Policy Papers - February 14, 2006
International Assistance to Countries Emerging from Conflict: A Review of Fifteen Years of Interventions and the Future of Peacebuilding
The establishment of a Peacebuilding Commission is regarded by many as the most prominent achievement of the September 2005 World Summit at the United Nations (UN). With attention now focused on the operationalization of the Peacebuilding Commission, together with the Peacebuilding Support Office and a Standing Fund for Peacebuilding, this paper provides a far-reaching review of the main features and trends in international assistance to countries emerging from conflict over the last fifteen years. The paper traces the evolution of international peacebuilding and identifies key gaps that require continuing attention in the future. In spite of the considerable efforts and resources invested in years of practice, it is widely recognized that peacebuilding activities so far have been undertaken by a multitude of actors in absence of an overall political strategy. The main challenges are not the lack of a theoretical basis and lessons learned, but rather the failure to produce from them a commonly agreed doctrine and to translate it into meaningful guidelines on the ground.
This paper argues that though progress is being made on the ground, the United Nations system and donor agencies have failed thus far to address satisfactorily three gaps discussed in the paper: political leadership, strategic coordination, and a comprehensive financial mechanism. The creation of the Peacebuilding Commission may represent a historical opportunity to improve the international response to postconflict countries. While this paper does not focus directly on the Peacebuilding Commission, it does question whether the new Commission will succeed in effectively addressing the main gaps identified above. Because many modalities of the Commission are still under discussion at the moment of writing, it is difficult to assess how the Commission will operate, much less its impact on the ground. However, if the past is any guide, it appears that the UN system will still be struggling with these shortcomings after the establishment of the Commission.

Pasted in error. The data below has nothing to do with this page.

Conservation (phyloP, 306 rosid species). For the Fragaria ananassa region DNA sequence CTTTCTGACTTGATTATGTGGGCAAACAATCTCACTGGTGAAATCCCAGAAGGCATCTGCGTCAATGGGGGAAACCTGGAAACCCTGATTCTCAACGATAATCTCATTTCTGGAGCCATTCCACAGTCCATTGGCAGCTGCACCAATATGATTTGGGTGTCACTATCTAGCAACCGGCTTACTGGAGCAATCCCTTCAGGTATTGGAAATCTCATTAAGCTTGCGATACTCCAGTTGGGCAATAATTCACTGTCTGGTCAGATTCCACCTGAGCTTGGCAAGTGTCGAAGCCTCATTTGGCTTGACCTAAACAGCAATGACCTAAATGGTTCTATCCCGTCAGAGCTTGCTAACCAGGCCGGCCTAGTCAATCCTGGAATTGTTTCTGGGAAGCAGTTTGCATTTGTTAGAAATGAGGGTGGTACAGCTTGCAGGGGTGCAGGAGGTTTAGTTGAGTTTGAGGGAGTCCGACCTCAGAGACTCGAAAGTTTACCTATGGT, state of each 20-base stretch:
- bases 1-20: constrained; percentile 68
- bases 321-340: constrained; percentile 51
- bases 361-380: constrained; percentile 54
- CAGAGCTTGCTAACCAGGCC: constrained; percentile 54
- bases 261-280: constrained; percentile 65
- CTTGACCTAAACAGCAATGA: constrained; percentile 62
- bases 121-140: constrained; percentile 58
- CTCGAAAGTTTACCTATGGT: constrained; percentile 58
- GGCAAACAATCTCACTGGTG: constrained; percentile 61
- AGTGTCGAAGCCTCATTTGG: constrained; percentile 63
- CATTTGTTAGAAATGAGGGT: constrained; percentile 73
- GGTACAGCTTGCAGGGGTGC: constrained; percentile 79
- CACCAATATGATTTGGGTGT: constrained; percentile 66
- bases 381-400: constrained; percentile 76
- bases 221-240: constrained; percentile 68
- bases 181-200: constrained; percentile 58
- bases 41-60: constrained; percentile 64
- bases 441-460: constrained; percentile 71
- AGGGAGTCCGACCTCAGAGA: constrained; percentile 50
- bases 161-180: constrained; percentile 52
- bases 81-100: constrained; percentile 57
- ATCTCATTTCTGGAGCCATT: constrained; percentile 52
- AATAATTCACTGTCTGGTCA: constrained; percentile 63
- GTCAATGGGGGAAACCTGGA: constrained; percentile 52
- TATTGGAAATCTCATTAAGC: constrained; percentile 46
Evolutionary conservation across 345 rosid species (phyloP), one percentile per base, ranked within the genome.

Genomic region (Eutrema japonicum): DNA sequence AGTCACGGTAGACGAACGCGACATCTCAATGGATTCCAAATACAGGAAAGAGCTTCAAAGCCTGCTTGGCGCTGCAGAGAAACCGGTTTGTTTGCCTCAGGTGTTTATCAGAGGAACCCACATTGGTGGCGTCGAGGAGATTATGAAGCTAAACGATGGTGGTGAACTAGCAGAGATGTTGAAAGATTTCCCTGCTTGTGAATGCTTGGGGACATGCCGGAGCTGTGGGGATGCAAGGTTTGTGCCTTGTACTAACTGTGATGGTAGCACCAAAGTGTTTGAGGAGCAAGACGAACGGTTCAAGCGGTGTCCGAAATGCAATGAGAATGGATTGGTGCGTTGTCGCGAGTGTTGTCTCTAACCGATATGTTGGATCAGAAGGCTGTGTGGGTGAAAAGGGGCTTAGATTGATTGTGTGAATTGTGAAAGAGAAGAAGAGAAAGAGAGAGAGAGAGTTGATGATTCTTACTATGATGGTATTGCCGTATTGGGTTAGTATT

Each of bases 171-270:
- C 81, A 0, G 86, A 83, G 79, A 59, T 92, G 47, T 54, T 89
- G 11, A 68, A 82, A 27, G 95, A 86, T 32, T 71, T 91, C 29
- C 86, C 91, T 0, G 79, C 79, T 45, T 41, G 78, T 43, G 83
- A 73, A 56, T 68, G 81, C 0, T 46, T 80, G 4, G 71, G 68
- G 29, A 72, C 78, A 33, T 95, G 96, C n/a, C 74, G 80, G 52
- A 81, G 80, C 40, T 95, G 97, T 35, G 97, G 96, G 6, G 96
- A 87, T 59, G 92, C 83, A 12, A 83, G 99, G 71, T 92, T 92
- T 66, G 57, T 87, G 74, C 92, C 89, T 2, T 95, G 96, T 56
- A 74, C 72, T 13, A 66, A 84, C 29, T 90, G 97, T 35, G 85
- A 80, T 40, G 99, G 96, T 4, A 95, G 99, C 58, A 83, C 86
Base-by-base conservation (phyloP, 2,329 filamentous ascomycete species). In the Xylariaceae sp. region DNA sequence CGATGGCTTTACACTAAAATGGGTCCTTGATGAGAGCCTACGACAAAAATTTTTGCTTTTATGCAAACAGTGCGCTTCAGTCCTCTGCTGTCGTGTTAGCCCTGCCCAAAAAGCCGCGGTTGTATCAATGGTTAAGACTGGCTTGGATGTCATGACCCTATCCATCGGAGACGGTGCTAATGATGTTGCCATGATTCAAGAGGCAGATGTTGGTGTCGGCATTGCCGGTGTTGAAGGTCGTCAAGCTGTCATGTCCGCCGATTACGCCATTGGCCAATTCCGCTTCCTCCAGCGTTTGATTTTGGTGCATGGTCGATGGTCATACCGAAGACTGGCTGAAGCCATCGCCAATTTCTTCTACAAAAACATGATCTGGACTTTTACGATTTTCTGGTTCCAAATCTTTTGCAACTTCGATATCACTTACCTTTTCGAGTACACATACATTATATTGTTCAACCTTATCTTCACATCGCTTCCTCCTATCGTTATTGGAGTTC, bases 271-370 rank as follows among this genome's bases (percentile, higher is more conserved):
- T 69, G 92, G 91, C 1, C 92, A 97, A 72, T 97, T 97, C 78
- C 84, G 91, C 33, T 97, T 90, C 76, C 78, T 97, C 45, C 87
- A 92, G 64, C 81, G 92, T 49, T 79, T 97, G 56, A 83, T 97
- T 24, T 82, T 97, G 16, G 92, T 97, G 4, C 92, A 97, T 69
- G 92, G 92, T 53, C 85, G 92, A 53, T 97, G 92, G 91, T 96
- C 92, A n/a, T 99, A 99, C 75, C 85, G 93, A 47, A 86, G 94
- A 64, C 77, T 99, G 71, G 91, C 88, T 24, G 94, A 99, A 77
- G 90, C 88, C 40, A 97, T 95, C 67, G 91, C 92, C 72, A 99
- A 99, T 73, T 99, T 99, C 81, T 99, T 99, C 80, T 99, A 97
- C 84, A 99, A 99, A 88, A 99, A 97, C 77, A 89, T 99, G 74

The Global Observatory
As Russia and the West Joust, Ukraine Risks Deeper Divisions and More Violence
The longer this stand-off continues, the greater the risk that divisions will harden into permanent fault-lines and doom Ukraine to a bitter and potentially violent disintegration.
Key Global Events to Watch in April
A list of key upcoming meetings and events with implications for global affairs.
2014 Top 10 Issues to Watch in Peace & Security: The Global Arena
A list of ten key issues to watch that are likely to impact international peace and security in 2014, compiled by IPI's Francesco Mancini.
The Global Observatory, produced by IPI, provides timely analysis on peace and security issues, interviews with leading policymakers, interactive maps, and more.
April 05, 2014
IPI Opens Middle East Regional Office
International Peace Institute President Terje Rød-Larsen inaugurated IPI’s new Middle East Regional Office with a recognition of the area’s critical importance to the world and the rapid political changes underway in the countries of the region, and he asserted that IPI has an “important role” to play there.
April 03, 2014
In Horn of Africa, Links Between Disaster, Conflict, and Displacement
What are the links between climate change, conflict, and the displacement of people? A panel of experts discussed this nexus and its implications in the Horn of Africa at the International Peace Institute on April 3rd in an event cosponsored by the Nansen Initiative.
March 26, 2014
Derek Plumbly on Lebanese Resilience Amid Rising Challenges
Lebanon has exceeded expectations in dealing with the continuing fallout from the crisis in neighboring Syria, said Derek Plumbly, United Nations Special Coordinator for Lebanon, on March 26th. Speaking at the International Peace Institute, Mr. Plumbly praised the Lebanese people for “actually sustaining a measure of stability in their country.”